Paving the way for independence: Citizen’s Day instead of Queen's Birthday

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Is it time we cut the apron strings and replaced the outdated Queen's Birthday occasion with a day that celebrates Australian achievements? Dr Glenn Davies believes it is.

QUEEN ELIZABETH II turned 92 on Saturday, 21 April 2018.

I’ve asked before, when will she be allowed to put up her feet? Most 92-year-olds are long retired, but not that trouper the Queen.

My grandmother will be 93 later this year. She's a hardy soul, but there's no way she would be up to the frantic pace needed to be a world leader. Even though retirement plans for many people keep going further and further beyond 60, Queen Elizabeth II has still well and truly exceeded this.

I’ve written before that it has always seemed absurd that Australians acknowledge the birthday of Queen Elizabeth II at a completely different time to her actual birthday. Around Australia, the Queen's Birthday public holiday is held on the second Monday in June — except in WA and Queensland. WA had its Queen’s Birthday holiday on Monday, 24 September 2018 and, in Queensland, the holiday is today — 1 October 2018.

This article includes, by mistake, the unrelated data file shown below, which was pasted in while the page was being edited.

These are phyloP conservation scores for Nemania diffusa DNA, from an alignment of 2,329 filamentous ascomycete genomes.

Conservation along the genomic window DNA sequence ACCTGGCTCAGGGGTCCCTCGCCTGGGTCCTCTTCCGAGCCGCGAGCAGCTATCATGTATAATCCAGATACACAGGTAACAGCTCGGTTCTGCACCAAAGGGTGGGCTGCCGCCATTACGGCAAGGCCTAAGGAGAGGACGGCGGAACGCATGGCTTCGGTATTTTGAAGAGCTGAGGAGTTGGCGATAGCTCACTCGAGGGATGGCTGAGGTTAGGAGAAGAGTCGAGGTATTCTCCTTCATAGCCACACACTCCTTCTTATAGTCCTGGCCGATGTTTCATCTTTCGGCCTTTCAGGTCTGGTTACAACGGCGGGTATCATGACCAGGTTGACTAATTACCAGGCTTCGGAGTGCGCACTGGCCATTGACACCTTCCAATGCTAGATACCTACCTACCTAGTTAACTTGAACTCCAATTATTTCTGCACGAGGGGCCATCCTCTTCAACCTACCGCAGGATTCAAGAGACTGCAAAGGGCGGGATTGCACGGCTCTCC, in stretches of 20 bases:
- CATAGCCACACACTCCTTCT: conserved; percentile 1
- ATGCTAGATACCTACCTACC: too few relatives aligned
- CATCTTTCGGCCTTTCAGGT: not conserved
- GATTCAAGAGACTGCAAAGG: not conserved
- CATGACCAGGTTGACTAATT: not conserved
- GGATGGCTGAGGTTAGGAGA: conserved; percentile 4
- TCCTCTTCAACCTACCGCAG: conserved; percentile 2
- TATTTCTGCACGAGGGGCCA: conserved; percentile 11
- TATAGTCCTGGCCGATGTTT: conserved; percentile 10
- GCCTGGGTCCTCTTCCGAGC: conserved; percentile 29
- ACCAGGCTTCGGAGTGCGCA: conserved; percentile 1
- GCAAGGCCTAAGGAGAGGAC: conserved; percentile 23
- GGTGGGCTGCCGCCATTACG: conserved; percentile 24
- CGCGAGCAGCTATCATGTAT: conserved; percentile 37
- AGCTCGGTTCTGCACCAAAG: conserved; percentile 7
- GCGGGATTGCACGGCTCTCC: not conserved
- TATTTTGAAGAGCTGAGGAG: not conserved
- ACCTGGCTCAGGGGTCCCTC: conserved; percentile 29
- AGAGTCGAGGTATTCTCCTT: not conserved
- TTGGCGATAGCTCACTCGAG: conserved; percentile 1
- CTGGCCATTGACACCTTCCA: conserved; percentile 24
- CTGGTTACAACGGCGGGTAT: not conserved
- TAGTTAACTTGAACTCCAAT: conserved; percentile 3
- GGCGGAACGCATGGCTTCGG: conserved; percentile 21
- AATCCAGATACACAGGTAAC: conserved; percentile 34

Earlier this year, I wrote on how Queensland had become a little less "Queenie" with the move of the Queen’s Birthday holiday from the second Monday in June to the first Monday in October in 2016, since no one seems to have noticed the move.

But what actually happens on this day?


While the date of the Queen’s Birthday public holiday has changed repeatedly in Queensland in recent years, a bolder reform would have been to change the holiday completely.

Michael Cooney, Australian Republic Movement National Director, said recently:

Australia should replace royal birthdays with a public holiday of our own … a new "Citizens Day" holiday in September to strengthen Australian citizenship. This could build on existing activities for the anniversary of the Australian Citizenship Act in September 1948. What better way is there to celebrate the best in our country than with a new Citizens Day public holiday? A new day, dedicated to democracy, freedom and the law would be a modern, unifying Australian institution.